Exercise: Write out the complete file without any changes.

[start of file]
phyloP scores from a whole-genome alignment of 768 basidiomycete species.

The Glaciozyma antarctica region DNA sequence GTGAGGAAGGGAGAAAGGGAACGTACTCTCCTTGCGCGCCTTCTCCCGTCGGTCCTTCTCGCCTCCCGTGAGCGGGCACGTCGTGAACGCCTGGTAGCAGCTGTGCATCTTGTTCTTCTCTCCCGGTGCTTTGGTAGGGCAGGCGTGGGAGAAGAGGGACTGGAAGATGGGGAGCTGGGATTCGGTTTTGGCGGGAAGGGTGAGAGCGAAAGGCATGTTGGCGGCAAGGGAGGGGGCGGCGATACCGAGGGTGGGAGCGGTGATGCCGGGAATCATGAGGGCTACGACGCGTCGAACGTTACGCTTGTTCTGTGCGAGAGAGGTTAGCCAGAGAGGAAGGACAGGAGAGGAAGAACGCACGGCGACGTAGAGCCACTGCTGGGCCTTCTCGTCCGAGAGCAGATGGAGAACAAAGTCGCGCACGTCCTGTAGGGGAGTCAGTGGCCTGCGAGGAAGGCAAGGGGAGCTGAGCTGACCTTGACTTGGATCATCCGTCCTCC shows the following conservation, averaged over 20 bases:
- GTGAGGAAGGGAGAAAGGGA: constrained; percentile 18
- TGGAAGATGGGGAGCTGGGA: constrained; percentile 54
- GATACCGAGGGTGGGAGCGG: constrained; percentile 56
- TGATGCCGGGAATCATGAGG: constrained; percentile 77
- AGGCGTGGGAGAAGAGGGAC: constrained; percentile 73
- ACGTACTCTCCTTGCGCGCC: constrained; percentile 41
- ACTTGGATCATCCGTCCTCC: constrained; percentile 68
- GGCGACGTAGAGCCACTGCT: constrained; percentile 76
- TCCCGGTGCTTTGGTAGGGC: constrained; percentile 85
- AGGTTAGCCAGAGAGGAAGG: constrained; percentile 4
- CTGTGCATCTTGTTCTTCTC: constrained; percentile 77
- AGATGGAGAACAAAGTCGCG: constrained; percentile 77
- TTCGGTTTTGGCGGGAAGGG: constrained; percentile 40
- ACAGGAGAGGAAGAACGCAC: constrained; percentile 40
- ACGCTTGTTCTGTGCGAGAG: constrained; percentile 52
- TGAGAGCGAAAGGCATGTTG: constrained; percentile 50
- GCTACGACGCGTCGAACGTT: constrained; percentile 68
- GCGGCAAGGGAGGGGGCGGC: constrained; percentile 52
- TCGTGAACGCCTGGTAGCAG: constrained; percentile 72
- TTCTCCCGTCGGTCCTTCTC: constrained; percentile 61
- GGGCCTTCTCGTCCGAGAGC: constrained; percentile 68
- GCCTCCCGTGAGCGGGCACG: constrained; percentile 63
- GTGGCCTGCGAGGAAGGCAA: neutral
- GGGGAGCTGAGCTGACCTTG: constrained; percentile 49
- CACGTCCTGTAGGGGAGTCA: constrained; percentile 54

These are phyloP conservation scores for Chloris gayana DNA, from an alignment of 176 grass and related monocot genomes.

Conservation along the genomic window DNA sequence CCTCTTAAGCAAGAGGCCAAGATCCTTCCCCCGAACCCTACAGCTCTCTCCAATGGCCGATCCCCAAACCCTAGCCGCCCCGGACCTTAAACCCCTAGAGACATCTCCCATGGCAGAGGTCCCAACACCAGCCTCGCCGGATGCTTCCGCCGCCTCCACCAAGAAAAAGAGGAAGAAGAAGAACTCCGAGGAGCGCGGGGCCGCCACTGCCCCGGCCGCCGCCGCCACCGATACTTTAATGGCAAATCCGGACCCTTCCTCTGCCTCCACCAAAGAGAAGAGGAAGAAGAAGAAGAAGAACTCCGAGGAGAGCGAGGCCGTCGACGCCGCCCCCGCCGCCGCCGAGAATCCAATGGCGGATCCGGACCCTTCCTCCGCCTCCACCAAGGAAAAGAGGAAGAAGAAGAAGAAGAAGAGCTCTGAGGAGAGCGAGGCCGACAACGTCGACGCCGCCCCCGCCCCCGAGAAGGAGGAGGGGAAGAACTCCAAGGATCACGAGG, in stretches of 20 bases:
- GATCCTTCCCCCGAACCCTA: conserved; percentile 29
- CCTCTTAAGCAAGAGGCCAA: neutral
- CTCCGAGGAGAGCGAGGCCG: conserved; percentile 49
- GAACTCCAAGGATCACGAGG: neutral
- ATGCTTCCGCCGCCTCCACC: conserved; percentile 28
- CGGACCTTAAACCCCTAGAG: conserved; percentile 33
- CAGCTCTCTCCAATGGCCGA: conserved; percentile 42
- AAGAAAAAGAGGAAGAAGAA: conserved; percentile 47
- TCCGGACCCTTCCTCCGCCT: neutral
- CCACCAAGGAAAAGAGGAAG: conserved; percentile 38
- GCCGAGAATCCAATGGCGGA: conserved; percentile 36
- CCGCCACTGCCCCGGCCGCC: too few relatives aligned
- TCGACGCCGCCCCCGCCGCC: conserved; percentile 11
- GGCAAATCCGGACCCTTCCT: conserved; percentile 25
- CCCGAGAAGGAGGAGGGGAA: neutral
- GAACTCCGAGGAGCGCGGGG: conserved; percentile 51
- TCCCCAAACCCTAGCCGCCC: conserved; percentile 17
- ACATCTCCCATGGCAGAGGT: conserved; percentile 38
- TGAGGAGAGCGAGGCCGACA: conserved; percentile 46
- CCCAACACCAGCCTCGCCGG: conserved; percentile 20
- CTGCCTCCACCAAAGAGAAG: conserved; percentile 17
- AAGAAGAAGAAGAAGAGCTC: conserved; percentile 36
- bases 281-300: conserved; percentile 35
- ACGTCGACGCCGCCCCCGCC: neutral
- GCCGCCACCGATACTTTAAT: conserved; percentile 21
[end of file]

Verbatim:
phyloP scores from a whole-genome alignment of 768 basidiomycete species.

The Glaciozyma antarctica region DNA sequence GTGAGGAAGGGAGAAAGGGAACGTACTCTCCTTGCGCGCCTTCTCCCGTCGGTCCTTCTCGCCTCCCGTGAGCGGGCACGTCGTGAACGCCTGGTAGCAGCTGTGCATCTTGTTCTTCTCTCCCGGTGCTTTGGTAGGGCAGGCGTGGGAGAAGAGGGACTGGAAGATGGGGAGCTGGGATTCGGTTTTGGCGGGAAGGGTGAGAGCGAAAGGCATGTTGGCGGCAAGGGAGGGGGCGGCGATACCGAGGGTGGGAGCGGTGATGCCGGGAATCATGAGGGCTACGACGCGTCGAACGTTACGCTTGTTCTGTGCGAGAGAGGTTAGCCAGAGAGGAAGGACAGGAGAGGAAGAACGCACGGCGACGTAGAGCCACTGCTGGGCCTTCTCGTCCGAGAGCAGATGGAGAACAAAGTCGCGCACGTCCTGTAGGGGAGTCAGTGGCCTGCGAGGAAGGCAAGGGGAGCTGAGCTGACCTTGACTTGGATCATCCGTCCTCC shows the following conservation, averaged over 20 bases:
- GTGAGGAAGGGAGAAAGGGA: constrained; percentile 18
- TGGAAGATGGGGAGCTGGGA: constrained; percentile 54
- GATACCGAGGGTGGGAGCGG: constrained; percentile 56
- TGATGCCGGGAATCATGAGG: constrained; percentile 77
- AGGCGTGGGAGAAGAGGGAC: constrained; percentile 73
- ACGTACTCTCCTTGCGCGCC: constrained; percentile 41
- ACTTGGATCATCCGTCCTCC: constrained; percentile 68
- GGCGACGTAGAGCCACTGCT: constrained; percentile 76
- TCCCGGTGCTTTGGTAGGGC: constrained; percentile 85
- AGGTTAGCCAGAGAGGAAGG: constrained; percentile 4
- CTGTGCATCTTGTTCTTCTC: constrained; percentile 77
- AGATGGAGAACAAAGTCGCG: constrained; percentile 77
- TTCGGTTTTGGCGGGAAGGG: constrained; percentile 40
- ACAGGAGAGGAAGAACGCAC: constrained; percentile 40
- ACGCTTGTTCTGTGCGAGAG: constrained; percentile 52
- TGAGAGCGAAAGGCATGTTG: constrained; percentile 50
- GCTACGACGCGTCGAACGTT: constrained; percentile 68
- GCGGCAAGGGAGGGGGCGGC: constrained; percentile 52
- TCGTGAACGCCTGGTAGCAG: constrained; percentile 72
- TTCTCCCGTCGGTCCTTCTC: constrained; percentile 61
- GGGCCTTCTCGTCCGAGAGC: constrained; percentile 68
- GCCTCCCGTGAGCGGGCACG: constrained; percentile 63
- GTGGCCTGCGAGGAAGGCAA: neutral
- GGGGAGCTGAGCTGACCTTG: constrained; percentile 49
- CACGTCCTGTAGGGGAGTCA: constrained; percentile 54

These are phyloP conservation scores for Chloris gayana DNA, from an alignment of 176 grass and related monocot genomes.

Conservation along the genomic window DNA sequence CCTCTTAAGCAAGAGGCCAAGATCCTTCCCCCGAACCCTACAGCTCTCTCCAATGGCCGATCCCCAAACCCTAGCCGCCCCGGACCTTAAACCCCTAGAGACATCTCCCATGGCAGAGGTCCCAACACCAGCCTCGCCGGATGCTTCCGCCGCCTCCACCAAGAAAAAGAGGAAGAAGAAGAACTCCGAGGAGCGCGGGGCCGCCACTGCCCCGGCCGCCGCCGCCACCGATACTTTAATGGCAAATCCGGACCCTTCCTCTGCCTCCACCAAAGAGAAGAGGAAGAAGAAGAAGAAGAACTCCGAGGAGAGCGAGGCCGTCGACGCCGCCCCCGCCGCCGCCGAGAATCCAATGGCGGATCCGGACCCTTCCTCCGCCTCCACCAAGGAAAAGAGGAAGAAGAAGAAGAAGAAGAGCTCTGAGGAGAGCGAGGCCGACAACGTCGACGCCGCCCCCGCCCCCGAGAAGGAGGAGGGGAAGAACTCCAAGGATCACGAGG, in stretches of 20 bases:
- GATCCTTCCCCCGAACCCTA: conserved; percentile 29
- CCTCTTAAGCAAGAGGCCAA: neutral
- CTCCGAGGAGAGCGAGGCCG: conserved; percentile 49
- GAACTCCAAGGATCACGAGG: neutral
- ATGCTTCCGCCGCCTCCACC: conserved; percentile 28
- CGGACCTTAAACCCCTAGAG: conserved; percentile 33
- CAGCTCTCTCCAATGGCCGA: conserved; percentile 42
- AAGAAAAAGAGGAAGAAGAA: conserved; percentile 47
- TCCGGACCCTTCCTCCGCCT: neutral
- CCACCAAGGAAAAGAGGAAG: conserved; percentile 38
- GCCGAGAATCCAATGGCGGA: conserved; percentile 36
- CCGCCACTGCCCCGGCCGCC: too few relatives aligned
- TCGACGCCGCCCCCGCCGCC: conserved; percentile 11
- GGCAAATCCGGACCCTTCCT: conserved; percentile 25
- CCCGAGAAGGAGGAGGGGAA: neutral
- GAACTCCGAGGAGCGCGGGG: conserved; percentile 51
- TCCCCAAACCCTAGCCGCCC: conserved; percentile 17
- ACATCTCCCATGGCAGAGGT: conserved; percentile 38
- TGAGGAGAGCGAGGCCGACA: conserved; percentile 46
- CCCAACACCAGCCTCGCCGG: conserved; percentile 20
- CTGCCTCCACCAAAGAGAAG: conserved; percentile 17
- AAGAAGAAGAAGAAGAGCTC: conserved; percentile 36
- bases 281-300: conserved; percentile 35
- ACGTCGACGCCGCCCCCGCC: neutral
- GCCGCCACCGATACTTTAAT: conserved; percentile 21